Having recently reviewed Julius Csotonyi’s Dino World and Dean Lomax’s Prehistoric Pets, I realized I am on something of a pop-up trend recently. That seemed as good an excuse as any to finally get around to one of the best prehistoric pop-up books currently available, Encyclopedia Prehistorica Dinosaurs. Gifted to me by a close friend several years ago, I somehow kept passing over it until now.
Created by Robert Sabuda & Matthew Reinhart, it’s part of the Encyclopedia Prehistorica trilogy of pop-up books that includes Sharks and Other Sea Monsters, which I reviewed during Shark Week a couple years ago. The trilogy also includes a book titled Mega Beasts that appears to feature Cenozoic mammals, though it seems to be out of print at the time of this writing.
Sabuda & Reinhardt push the papercraft of the pop-up format to its full extent. The mechanics of the pop-ups themselves are as much an art as the colorful illustrations themselves. I find every page just as much fun to simply open up as they are to actually read.
There are lots of particularly entertaining individual pop ups within the book, such as a volcano that spouts lava and smoke up from the page, and a giant Tyrannosaurus that snaps out towards the reader. I think my favorite would have to be the recreation of the famous Crystal Palace Iguanodon dinner party (see The Dinosaurs of Waterhouse Hawkins to learn more). I positively bubbled over in nerdy delight when first opened this one up in front of my friend. It’s just so clever and such a perfect subject for a book like this.
As with Sharks and Other Sea Monsters, the art of the pop-up comes first in the creator’s stylistic priorities for this series, consequently it is somewhat difficult to say anything too specific about the accuracy of the dinosaurs in this book, other than that the creators generally did well by their subjects, or at least as well as could be expected when taking the mechanical requirements of each set piece into account. A naked Velociraptor and Utahraptor appear in the book, but a Caudipteryx, Confuciusornis, and Archaeopteryx all appear to represent Team Feathered Dinosaur, which honestly ain’t too bad for a book like this from 2005. For its part, the factual information presented in the text holds up pretty well, with little that seems out of date.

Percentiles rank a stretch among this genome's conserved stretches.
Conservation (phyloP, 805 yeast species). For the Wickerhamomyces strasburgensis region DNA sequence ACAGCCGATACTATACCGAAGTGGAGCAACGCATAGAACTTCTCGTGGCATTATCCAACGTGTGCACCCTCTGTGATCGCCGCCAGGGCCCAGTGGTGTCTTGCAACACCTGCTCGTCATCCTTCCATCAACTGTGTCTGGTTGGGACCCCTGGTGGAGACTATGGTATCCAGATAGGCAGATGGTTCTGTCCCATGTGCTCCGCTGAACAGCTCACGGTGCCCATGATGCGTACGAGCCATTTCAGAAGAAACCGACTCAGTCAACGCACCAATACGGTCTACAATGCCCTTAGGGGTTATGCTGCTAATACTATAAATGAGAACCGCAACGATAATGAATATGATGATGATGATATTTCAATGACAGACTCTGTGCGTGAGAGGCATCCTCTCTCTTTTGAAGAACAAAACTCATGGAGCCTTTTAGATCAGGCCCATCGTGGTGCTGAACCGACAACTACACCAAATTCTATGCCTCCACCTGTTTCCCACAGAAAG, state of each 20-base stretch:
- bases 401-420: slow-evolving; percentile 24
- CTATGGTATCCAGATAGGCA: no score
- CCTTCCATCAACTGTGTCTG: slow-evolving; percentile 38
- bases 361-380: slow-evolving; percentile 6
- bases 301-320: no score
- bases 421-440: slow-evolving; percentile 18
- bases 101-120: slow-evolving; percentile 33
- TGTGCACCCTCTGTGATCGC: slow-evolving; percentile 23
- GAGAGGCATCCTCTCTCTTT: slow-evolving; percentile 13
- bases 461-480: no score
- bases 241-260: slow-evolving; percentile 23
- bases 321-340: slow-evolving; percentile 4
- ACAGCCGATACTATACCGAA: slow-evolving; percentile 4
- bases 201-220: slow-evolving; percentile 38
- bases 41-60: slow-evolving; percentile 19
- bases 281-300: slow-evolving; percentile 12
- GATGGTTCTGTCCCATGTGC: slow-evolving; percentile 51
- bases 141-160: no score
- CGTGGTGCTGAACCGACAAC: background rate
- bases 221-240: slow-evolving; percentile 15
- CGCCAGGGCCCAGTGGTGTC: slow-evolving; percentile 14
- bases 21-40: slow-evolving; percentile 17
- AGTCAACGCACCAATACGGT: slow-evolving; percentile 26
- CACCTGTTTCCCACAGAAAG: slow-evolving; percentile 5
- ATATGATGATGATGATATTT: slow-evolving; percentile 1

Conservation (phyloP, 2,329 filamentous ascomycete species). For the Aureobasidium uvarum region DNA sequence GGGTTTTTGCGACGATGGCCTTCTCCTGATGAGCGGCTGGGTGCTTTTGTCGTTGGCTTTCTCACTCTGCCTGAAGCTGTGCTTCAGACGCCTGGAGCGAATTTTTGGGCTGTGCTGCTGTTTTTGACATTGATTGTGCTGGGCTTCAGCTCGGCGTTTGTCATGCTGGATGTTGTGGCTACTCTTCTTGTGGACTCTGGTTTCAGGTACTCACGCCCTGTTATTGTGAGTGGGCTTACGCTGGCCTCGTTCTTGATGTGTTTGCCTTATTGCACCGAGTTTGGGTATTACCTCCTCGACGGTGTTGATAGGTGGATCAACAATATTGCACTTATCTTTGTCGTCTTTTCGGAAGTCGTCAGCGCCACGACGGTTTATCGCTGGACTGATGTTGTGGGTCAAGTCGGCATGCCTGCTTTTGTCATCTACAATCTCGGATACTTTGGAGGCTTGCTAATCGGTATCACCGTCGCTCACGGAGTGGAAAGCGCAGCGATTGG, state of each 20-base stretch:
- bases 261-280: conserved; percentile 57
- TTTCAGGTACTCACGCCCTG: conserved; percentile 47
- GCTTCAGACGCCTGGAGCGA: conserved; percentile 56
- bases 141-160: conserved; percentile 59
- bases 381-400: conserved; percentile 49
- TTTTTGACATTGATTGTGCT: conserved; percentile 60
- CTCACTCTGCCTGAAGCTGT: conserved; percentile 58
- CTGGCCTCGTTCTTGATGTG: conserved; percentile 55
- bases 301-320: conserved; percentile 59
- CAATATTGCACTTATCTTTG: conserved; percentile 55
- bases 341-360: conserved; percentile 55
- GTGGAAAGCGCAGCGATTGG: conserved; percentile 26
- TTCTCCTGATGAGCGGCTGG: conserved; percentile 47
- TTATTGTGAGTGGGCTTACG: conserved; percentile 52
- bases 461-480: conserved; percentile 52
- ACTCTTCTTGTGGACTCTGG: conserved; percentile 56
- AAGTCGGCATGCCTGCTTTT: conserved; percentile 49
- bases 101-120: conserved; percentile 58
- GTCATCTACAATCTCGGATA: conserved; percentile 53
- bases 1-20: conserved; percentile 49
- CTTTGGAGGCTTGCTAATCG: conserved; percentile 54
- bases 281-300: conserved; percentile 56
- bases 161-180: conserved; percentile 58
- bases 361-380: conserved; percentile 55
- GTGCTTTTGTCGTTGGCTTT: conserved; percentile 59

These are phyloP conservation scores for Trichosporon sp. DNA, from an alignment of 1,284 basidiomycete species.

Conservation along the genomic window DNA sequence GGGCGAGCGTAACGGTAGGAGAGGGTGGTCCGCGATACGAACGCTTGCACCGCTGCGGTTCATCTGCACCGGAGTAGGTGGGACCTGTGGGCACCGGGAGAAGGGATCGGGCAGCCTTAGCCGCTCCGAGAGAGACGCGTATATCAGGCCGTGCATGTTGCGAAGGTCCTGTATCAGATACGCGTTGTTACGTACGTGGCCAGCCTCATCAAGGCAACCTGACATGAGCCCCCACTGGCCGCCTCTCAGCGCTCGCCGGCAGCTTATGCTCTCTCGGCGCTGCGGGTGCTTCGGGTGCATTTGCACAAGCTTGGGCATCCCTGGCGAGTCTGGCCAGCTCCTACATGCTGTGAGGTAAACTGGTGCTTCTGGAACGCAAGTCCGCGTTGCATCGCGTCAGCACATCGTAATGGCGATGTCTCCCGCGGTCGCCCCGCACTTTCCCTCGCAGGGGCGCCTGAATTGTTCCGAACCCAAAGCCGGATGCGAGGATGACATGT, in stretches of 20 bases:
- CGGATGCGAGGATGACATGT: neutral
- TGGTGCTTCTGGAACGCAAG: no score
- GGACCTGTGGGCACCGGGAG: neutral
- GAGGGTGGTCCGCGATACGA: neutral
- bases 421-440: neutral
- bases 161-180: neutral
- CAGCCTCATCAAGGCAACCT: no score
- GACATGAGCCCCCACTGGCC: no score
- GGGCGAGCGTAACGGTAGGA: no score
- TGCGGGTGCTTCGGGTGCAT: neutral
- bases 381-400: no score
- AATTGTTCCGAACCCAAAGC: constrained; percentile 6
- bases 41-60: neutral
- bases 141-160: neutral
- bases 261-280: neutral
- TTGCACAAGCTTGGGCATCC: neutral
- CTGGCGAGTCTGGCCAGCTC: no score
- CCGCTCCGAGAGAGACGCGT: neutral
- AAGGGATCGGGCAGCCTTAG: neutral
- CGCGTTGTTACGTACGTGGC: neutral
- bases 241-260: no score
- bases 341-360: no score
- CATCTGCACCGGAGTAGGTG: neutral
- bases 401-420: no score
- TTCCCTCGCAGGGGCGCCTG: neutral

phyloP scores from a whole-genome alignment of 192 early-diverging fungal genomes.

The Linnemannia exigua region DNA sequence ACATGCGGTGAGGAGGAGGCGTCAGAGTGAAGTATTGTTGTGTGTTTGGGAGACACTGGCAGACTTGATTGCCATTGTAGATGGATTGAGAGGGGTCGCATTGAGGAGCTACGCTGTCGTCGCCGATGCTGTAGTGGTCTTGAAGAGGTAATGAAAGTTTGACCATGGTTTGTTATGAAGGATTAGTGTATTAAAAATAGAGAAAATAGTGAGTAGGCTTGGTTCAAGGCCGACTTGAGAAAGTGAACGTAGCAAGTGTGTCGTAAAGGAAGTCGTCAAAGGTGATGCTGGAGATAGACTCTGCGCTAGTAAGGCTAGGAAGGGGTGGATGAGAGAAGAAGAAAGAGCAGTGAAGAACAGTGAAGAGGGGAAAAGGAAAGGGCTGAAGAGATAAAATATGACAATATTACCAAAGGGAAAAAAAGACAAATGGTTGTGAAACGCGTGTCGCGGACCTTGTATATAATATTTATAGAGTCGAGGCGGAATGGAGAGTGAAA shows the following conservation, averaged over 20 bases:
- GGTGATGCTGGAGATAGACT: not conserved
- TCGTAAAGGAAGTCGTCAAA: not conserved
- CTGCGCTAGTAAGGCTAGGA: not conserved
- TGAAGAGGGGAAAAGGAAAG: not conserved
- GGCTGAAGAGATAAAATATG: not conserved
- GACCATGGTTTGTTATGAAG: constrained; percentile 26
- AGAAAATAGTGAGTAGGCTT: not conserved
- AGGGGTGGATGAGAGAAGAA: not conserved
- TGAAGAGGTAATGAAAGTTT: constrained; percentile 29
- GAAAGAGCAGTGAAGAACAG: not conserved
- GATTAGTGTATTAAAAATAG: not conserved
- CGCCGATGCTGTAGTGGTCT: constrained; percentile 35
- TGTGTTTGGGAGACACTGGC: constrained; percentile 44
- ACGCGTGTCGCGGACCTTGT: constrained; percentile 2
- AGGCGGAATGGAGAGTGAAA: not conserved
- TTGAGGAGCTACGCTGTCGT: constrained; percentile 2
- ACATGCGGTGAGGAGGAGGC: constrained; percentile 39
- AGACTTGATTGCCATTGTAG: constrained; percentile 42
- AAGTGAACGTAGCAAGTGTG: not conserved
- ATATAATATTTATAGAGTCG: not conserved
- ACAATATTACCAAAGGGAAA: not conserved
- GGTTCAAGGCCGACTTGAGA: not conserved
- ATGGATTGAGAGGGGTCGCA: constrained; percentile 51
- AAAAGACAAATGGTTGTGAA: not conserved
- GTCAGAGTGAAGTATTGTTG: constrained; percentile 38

Encyclopedia Prehistorica Dinosaurs is honestly lots of fun, and quite impressive to boot. While the other two books in its series have somewhat spottier availability, I see this one around quite often, even in brick and mortar bookstores. The beauty of these of these books are their own downside, however. I of course want to keep it looking nice, and since its popups are so intricate, I find myself somewhat excessively protective of it, and have very rarely let my own kids look at it. While that limits the use I get out of it in my own house, perhaps that’s just my own eccentricity talking, and it might not be such an issue to others. Either way, it will certainly enrich the bookshelf of any dinosaur lover. I give Encyclopedia Prehistorica Dinosaurs a hearty recommendation, and my Dino Dad Stomp of Approval.